When Nursing Homes Close: Your Rights Under Federal Law

In September 2017, Lincoln Manor Healthcare, a nursing home in Decatur, Illinois gave residents and staff 48 hours notice that they would be closing their doors due to the owner’s failure to pay bills to keep the doors open. Although employees of the facility initially told Decatur’s Herald & Review news that all family members and loved ones had been notified, several people report having no idea that their loved one was to be relocated until they received a phone call from another facility preparing to accept them as a resident transfer. 60 residents called Lincoln Manor their home at the time and sadness and fear were felt by many of the residents and their loved ones upon learning that they would suddenly be living somewhere new. So what are your rights as a nursing home resident or a loved one of someone who lives in a nursing home?

The National Consumer Voice for Quality Long-Term Care, an organization committed to improving the quality of life for the elderly through advocacy and education, maintains an online database of useful information regarding many issues affecting the livelihood of nursing home residents, including what steps must be followed in the event of a nursing home closure. The topic deserves attention, as the frequency of nursing home closures has been on the rise in recent years.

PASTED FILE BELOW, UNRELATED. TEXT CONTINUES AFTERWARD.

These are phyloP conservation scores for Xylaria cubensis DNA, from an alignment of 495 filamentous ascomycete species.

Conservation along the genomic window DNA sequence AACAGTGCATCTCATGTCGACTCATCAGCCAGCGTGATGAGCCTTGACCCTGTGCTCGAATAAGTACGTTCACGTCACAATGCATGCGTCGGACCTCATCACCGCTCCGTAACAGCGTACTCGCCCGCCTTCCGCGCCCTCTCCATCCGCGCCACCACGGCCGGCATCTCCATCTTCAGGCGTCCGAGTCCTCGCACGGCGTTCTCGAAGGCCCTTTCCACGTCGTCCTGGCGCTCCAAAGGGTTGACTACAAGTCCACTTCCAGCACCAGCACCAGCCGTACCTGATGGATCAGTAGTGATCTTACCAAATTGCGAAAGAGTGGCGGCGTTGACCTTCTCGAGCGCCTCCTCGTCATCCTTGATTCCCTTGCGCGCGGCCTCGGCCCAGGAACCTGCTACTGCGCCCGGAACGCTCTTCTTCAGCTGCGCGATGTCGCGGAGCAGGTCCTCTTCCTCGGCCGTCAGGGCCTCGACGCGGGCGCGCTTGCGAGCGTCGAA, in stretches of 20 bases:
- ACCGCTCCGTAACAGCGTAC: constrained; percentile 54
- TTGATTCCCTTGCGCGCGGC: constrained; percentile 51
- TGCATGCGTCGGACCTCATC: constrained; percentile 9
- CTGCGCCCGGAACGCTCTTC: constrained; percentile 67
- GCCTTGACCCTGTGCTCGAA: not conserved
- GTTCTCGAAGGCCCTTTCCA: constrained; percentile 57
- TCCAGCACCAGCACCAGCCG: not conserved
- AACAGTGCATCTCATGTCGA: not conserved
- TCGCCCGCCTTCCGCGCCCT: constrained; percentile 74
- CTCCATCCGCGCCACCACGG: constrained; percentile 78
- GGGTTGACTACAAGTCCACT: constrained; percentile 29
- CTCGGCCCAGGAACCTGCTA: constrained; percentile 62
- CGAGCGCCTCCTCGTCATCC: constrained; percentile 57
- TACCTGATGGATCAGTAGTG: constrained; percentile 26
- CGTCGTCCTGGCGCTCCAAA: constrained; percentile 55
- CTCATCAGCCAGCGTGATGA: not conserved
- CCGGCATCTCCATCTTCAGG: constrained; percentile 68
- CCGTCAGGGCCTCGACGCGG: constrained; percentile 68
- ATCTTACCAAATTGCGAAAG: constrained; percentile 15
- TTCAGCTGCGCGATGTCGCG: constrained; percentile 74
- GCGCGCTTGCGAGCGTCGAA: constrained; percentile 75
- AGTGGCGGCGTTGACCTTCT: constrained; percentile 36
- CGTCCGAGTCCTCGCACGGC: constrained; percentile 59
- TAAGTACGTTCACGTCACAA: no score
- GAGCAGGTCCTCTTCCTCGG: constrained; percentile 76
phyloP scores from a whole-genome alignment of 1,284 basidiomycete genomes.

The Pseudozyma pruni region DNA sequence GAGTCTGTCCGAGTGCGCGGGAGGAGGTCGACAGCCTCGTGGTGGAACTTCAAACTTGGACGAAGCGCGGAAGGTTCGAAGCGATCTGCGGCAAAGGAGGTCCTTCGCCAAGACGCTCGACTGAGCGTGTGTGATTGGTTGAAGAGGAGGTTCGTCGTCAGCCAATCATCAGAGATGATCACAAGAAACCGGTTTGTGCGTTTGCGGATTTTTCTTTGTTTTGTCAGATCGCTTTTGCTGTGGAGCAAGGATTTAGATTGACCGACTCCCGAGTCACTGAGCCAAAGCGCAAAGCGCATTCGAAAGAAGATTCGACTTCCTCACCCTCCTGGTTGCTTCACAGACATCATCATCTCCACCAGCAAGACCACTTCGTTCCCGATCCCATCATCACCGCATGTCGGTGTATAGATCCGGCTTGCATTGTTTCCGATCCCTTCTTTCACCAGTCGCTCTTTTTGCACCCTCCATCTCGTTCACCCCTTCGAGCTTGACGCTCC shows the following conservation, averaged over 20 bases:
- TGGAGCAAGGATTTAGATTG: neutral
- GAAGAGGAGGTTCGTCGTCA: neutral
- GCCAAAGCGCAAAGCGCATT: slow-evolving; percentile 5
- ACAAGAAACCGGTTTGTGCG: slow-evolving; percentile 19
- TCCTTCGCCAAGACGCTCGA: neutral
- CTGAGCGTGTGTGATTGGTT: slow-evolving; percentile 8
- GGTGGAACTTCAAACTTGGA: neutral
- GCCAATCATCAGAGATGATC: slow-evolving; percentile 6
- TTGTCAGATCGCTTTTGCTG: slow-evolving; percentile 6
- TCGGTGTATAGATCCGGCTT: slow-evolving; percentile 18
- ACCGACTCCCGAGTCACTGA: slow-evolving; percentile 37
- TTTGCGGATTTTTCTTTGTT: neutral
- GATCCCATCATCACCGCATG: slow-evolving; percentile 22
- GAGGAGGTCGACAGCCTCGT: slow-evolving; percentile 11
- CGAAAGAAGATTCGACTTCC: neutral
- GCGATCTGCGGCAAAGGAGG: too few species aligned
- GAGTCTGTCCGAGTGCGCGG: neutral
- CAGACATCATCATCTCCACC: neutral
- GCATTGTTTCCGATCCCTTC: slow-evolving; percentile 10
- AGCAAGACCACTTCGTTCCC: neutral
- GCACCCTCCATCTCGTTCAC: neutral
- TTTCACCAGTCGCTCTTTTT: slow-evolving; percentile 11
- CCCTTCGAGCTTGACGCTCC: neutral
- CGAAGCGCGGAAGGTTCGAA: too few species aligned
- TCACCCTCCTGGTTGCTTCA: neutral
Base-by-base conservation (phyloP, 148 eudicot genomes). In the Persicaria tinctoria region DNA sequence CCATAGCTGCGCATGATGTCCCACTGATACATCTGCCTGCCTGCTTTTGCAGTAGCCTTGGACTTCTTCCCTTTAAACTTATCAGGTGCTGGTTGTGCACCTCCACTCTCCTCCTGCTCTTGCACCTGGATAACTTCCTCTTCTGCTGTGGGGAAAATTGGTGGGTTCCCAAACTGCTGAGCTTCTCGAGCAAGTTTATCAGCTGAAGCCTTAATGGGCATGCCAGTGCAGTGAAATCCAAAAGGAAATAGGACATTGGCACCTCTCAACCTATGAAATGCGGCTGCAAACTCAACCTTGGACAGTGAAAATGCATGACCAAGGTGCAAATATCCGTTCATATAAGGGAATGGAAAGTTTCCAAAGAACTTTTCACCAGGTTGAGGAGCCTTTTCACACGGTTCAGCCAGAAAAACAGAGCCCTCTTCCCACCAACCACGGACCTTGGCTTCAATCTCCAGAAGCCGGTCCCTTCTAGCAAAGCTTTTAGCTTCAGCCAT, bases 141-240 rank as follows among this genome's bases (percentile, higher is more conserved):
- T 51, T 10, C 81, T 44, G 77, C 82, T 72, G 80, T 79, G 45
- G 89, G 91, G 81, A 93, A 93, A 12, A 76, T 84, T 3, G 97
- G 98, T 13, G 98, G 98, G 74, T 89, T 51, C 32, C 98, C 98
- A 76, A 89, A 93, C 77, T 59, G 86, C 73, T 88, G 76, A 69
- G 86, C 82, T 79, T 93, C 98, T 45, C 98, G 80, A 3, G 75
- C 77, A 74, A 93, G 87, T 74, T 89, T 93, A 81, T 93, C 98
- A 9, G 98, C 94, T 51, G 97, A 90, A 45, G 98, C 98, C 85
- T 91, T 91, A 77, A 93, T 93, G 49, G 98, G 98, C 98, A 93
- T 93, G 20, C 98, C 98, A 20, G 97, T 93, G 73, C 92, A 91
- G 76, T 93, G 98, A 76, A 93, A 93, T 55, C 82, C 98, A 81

Some of the federal rules imposed by the Centers for Medicare and Medicaid Services (CMS) include 60 days notice to CMS and residents of the intent to close the facility, as well as a plan for relocation. According to federal regulations, relocation plans are more than documentation that a new facility is willing to accept the resident. Instead, they should include comprehensive care plans that cover all aspects of their care, from medicines, to nutrition, to services such as physical and behavorial therapy. Nursing home transfers are notorious for allowing important information regarding resident care to fall through the cracks.

With the number of nursing homes shutting their doors on the rise, we encourage all nursing home residents and their loved ones to be armed with knowledge of their rights and federal regulations regarding nursing home closures and relocation. If you have a loved one who was transferred to a different facility and you believe there has been significant disruption to their care, please contact the Chicago elder law attorneys of Levin & Perconti. Consultations with our lawyers are free and confidential. Please, contact us now to discuss your rights under the law.



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